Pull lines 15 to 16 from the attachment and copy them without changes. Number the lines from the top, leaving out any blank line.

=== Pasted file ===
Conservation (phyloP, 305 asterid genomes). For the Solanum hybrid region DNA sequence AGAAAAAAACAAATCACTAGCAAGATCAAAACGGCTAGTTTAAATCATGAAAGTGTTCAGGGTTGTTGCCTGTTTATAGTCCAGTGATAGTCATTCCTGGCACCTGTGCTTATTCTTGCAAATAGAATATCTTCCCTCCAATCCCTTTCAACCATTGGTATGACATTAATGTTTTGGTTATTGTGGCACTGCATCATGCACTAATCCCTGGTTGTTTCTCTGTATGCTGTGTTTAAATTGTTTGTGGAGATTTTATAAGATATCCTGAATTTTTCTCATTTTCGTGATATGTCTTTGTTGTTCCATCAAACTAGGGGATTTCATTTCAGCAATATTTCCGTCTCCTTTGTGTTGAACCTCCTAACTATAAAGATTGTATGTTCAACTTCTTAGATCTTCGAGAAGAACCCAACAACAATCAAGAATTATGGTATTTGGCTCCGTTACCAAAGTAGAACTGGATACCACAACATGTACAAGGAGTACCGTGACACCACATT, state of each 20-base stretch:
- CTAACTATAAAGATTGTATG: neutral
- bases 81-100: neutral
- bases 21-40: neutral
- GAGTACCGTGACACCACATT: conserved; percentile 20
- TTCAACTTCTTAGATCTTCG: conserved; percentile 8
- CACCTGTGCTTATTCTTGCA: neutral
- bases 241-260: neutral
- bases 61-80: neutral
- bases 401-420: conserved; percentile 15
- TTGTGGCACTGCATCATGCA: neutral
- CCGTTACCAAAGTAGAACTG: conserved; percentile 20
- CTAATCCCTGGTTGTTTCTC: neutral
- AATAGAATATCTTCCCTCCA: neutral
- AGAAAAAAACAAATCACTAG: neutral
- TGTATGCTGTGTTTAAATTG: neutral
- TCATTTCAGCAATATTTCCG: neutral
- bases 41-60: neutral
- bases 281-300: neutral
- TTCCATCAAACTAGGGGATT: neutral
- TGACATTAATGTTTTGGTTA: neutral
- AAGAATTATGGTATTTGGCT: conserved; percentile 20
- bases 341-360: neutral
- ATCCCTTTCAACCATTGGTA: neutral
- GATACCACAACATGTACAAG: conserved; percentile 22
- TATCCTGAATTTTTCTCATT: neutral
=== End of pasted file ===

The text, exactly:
- AGAAAAAAACAAATCACTAG: neutral
- TGTATGCTGTGTTTAAATTG: neutral